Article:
Negative value bias. It's possible for an indexer to provide fewer entry points for content that he feels is not of great importance to readers -- the direct opposite of positive value bias -- but the reasons for limiting access to that content are probably not related to indexer's perceived value of that content for readers. Instead, indexers are likely to limit access to content when there is a significant amount of similar content in the book, and as such including access to those ideas would either bulk up the index unnecessarily or waste a lot of the indexer's time. For example, if an indexer were faced with a 40-page table of computer terms, it's unlikely that each term would be heavily indexed, even if such indexing were possible and even helpful to readers.

For this reason, I believe that there are three kinds of negative value bias: time-based negative value bias, in which the indexer skimps on providing access in an effort to save time; financially motivated negative value bias, in which the indexer skimps on providing access in an effort to earn or save money; and logistical negative value bias, in which the indexer skimps on providing access in response to logistical issues like software limitations, file size requirements, page count requirements, controlled vocabulary limitations, and the like.

Topic combination (lumper's) bias. This bias is exhibited by indexers who are likely to combine otherwise dissimilar ideas because they find this "lumping together" of ideas to be aesthetically pleasing or especially useful. This kind of bias is visible in the ratio between locators (page numbers) and subentries, in that entries are more likely to have multiple locators than multiple subentries, on average. For example, an entry like "death penalty, 35, 65, 95" shows that the indexer believes the content on these three pages is similar enough that subentries are not required or useful. Topics that start with the same words might also be combined in a more general topic (such as combining "school lunches" and "school cafeterias" into a combined "school meals.") It is worth noting that some kinds of audiences or documentation subjects may tend toward topic combination bias; for this reason, it may be difficult to recognize lumper's bias.

Topic separation (splitter's) bias. This bias is exhibited by indexers who are likely to separate otherwise similar ideas because they find this "splitting apart" of ideas to be aesthetically pleasing or especially useful. As with lumper's bias, splitter's bias is represented by the ratio of locators to subentries throughout an index, in that splitters are likely to create more subentries than would other indexers, on average. It is worth noting that some kinds of audiences or documentation subjects may tend toward topic separation bias; for this reason, it may be difficult to recognize splitter's bias.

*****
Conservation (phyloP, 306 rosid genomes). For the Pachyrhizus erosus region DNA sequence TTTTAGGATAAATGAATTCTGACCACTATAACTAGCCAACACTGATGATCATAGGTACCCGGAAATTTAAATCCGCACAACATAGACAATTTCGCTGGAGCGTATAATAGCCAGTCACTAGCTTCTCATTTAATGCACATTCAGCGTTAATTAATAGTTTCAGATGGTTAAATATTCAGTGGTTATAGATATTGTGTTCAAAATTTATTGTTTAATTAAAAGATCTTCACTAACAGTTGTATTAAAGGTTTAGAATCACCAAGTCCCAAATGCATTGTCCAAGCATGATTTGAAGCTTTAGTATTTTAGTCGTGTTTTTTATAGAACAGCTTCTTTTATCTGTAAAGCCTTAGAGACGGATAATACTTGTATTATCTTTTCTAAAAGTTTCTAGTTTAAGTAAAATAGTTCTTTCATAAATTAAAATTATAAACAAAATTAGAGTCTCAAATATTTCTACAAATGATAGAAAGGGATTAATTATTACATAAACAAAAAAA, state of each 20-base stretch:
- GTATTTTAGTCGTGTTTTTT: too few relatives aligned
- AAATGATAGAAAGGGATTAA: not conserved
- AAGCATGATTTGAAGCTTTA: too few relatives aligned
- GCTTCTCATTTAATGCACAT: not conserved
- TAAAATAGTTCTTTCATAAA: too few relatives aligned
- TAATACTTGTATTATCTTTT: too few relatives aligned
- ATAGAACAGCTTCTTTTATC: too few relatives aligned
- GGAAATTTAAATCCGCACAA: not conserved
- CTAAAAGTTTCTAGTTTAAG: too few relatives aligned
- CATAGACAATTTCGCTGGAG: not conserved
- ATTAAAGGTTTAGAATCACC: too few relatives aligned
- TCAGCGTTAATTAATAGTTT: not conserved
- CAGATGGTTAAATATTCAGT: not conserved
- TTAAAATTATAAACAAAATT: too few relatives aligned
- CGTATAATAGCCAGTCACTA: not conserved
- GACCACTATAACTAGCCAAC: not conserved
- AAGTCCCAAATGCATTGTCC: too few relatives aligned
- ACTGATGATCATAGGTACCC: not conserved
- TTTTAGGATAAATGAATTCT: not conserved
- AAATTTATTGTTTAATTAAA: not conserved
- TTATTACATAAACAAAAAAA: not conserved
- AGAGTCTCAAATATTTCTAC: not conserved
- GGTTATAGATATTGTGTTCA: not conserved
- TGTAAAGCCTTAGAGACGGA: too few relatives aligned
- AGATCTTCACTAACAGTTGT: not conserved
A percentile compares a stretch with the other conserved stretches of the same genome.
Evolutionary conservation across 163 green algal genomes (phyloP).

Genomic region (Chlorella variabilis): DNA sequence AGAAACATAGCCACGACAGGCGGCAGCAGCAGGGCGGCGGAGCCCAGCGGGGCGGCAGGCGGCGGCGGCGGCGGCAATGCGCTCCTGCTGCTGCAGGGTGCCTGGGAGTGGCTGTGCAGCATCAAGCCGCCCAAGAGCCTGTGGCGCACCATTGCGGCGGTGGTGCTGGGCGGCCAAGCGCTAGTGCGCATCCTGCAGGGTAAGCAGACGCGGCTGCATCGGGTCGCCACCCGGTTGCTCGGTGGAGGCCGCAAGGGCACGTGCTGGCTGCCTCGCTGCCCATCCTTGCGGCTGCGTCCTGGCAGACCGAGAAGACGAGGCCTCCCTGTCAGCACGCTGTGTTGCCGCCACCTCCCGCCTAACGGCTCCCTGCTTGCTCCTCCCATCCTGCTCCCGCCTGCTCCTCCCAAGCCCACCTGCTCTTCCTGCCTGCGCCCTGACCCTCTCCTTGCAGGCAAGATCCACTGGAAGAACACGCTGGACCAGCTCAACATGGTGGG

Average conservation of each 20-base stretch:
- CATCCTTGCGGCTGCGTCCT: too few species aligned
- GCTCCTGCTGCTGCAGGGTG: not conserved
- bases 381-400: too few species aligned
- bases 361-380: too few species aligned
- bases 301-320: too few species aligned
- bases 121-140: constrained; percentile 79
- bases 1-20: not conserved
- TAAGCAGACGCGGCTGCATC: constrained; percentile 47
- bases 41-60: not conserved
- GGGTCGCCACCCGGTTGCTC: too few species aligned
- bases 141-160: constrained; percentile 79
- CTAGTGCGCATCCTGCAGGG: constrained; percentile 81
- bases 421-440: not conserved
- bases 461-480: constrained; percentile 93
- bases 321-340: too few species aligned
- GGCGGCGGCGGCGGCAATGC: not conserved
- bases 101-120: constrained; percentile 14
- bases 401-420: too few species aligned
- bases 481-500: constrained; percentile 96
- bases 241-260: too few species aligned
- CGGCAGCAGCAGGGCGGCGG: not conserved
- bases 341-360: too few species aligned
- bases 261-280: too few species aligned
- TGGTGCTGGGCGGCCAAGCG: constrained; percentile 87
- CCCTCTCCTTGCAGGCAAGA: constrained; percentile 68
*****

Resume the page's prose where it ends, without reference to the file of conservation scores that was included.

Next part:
These are all the biases I've found or experienced. If you think there's another kind of bias that indexers exhibit, let me know.

The remaining question is this: Is it wrong for an indexer to have bias? That is, should indexers study their own tendencies and work to avoid them? I don't think it's that simple. The artistry that an indexer can demonstrate is fueled by these biases -- experiences, opinions, backgrounds, interpretations -- and perhaps should even be encouraged. An indexer's strengths come from his understanding of not just the material, but also his perceptions of the audience, the publication environment, and the audience's environments. Further, indexers who know and love certain subjects are going to be drawn to them, just as many readers are; these biases aren't handicaps so much as commonalities shared between indexers and readers. Biases will hurt indexers working on unfamiliar materials in unfamiliar media, but under those conditions the biases are the least of our worries; when the indexer is working without proper knowledge, the higher possibility of bad judgment or error is a much greater concern.

If anything, indexers should be aware of their biases because they can serve as strengths -- especially in comparison to what computers attempt to do.